A regional court in Munich, Germany, ruled that Motorola Mobility’s Android handsets infringe on Microsoft patents and ordered that sales of the devices be halted in that country. This action will commence after Microsoft has posted a $31 million bond.

“We're pleased the court agreed that Motorola has infringed Microsoft's intellectual property, and we hope Motorola will be willing to join other Android device makers by taking a license to our patents,” a Microsoft statement noted.

Motorola Mobility is the only major Android vendor that has not signed a patent-licensing agreement with the software giant, and the only one involved in thus-far-unsuccessful legal battles aimed at preventing that licensing. Microsoft claims that Android infringes on many of its mobile-related patents, and more than 70 percent of all Android devices sold in the United States are now covered by Microsoft patent-licensing agreements.

The Munich I Regional Court ruled that the firm’s devices do infringe on a Microsoft patent related to “communicating multi-part messages between cellular devices using a standardized interface.” To overcome the legal blocking of infringing device sales, Motorola would need to rewrite Android’s message layer, according to FOSS Patents. And since Microsoft’s patented technology isn't standard-essential, Motorola Mobility isn’t entitled to friendlier FRAND (fair, reasonable, and non-discriminatory) licensing.

This is the second injunction that Microsoft has won against Motorola’s infringing devices in recent days. Ten days earlier, the US International Trade Commission (ITC) ordered an import ban against Motorola Android handsets that infringe on a different Microsoft patent related to “generating meeting requests and group scheduling from a mobile device.” That injunction will be implemented after a 60-day review, the ITC said, and Motorola will most likely need to simply remove the offending feature in order to comply.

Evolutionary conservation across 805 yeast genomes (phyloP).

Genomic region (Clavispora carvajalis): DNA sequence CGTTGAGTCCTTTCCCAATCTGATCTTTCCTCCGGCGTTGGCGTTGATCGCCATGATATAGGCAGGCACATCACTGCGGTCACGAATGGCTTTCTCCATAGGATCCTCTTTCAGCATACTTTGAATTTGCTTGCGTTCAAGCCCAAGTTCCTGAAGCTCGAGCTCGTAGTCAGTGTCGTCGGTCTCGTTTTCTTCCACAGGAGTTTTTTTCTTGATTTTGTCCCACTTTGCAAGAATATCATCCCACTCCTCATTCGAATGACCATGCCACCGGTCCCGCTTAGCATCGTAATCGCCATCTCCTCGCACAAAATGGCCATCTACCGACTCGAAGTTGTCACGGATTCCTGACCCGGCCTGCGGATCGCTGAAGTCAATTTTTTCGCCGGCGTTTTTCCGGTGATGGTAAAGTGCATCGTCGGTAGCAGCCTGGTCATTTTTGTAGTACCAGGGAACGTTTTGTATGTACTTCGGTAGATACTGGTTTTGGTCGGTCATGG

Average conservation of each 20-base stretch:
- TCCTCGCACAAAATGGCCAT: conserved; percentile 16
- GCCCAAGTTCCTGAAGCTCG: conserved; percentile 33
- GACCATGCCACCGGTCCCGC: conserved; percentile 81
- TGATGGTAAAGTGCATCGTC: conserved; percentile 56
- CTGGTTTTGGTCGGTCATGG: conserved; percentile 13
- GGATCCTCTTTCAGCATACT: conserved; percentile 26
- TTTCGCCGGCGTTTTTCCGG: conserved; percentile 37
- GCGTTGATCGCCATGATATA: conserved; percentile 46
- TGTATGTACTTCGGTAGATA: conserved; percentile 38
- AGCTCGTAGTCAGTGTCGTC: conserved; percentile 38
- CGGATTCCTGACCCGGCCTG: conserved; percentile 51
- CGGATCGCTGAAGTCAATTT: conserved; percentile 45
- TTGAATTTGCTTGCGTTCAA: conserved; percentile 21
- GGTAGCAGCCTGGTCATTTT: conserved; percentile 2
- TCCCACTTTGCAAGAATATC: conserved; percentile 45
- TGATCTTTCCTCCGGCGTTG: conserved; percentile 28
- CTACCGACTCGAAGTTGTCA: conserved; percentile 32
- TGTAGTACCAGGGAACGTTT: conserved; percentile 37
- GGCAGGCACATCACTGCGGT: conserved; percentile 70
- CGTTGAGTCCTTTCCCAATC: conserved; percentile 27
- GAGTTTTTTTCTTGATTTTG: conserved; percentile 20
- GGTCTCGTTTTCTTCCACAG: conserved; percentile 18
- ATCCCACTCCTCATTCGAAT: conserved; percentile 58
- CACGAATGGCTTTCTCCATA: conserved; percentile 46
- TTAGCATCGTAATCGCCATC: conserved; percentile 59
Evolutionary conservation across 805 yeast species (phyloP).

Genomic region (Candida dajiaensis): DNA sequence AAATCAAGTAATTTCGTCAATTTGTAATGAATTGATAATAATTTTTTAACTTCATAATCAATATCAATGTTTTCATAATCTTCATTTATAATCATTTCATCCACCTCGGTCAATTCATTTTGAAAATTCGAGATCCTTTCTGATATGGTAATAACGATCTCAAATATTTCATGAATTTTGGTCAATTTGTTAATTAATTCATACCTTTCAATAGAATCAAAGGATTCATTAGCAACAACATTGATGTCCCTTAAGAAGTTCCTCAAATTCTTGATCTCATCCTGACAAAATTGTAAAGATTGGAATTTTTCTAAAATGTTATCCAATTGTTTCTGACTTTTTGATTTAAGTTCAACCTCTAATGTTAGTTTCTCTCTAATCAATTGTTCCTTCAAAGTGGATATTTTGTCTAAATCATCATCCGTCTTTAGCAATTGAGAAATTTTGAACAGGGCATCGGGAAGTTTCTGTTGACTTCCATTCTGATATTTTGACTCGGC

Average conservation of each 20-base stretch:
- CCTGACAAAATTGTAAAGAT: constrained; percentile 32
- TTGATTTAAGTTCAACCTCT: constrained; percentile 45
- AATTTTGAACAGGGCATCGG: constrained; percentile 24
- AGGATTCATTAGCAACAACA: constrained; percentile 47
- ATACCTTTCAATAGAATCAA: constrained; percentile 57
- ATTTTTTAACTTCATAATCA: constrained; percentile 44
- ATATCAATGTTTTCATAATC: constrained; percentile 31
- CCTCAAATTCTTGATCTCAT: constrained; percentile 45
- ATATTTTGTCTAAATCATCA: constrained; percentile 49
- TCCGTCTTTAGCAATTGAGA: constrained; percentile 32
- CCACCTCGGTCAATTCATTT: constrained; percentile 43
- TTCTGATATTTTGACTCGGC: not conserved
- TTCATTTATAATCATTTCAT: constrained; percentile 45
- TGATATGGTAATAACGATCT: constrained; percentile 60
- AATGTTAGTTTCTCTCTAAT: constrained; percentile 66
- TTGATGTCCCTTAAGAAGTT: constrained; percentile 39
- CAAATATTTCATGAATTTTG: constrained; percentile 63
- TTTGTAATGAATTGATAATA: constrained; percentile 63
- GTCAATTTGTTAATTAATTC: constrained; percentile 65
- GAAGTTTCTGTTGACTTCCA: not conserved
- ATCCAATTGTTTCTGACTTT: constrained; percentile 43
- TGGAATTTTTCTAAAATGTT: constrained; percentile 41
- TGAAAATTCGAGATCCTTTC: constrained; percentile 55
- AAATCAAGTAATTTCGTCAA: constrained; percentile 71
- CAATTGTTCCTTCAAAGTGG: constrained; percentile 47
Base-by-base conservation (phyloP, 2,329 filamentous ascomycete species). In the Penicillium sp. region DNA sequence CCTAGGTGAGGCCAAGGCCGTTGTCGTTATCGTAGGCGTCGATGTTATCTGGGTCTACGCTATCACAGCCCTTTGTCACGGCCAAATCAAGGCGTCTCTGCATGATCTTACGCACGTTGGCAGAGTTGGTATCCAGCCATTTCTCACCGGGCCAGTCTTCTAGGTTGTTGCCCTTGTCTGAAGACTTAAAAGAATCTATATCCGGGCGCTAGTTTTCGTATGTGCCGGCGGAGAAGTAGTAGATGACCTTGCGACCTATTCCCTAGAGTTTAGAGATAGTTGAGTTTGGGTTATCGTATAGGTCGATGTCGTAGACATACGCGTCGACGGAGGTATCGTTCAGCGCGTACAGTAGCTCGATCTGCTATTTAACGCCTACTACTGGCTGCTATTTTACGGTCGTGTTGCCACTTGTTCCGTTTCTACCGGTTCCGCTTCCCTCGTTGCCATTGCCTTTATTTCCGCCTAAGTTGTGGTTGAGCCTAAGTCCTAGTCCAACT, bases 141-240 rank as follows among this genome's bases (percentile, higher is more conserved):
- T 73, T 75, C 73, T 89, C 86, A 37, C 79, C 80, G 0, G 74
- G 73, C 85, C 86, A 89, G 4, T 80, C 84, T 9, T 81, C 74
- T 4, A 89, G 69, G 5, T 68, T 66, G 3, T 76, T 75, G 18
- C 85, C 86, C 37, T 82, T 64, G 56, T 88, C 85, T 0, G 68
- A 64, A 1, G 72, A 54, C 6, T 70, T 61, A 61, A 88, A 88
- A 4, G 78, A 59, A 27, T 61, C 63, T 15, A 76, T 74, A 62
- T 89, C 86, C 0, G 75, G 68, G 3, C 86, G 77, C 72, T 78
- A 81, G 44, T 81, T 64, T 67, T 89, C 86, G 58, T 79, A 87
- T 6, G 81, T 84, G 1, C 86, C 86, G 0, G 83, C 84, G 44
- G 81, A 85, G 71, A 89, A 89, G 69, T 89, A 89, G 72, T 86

Motorola Mobility—now owned by Android maker and online advertising giant Google—said that it was exploring all options with regards to its loss in Germany, including an appeal. The most obvious option would be to simply license the Microsoft patents that Android is clearly infringing. But with Google as its new corporate overseer, that type of common sense is perhaps less likely and would send a somewhat clear message to the rest of the industry about the shaky state of the intellectual property that the company borrowed while racing to make and improve Android.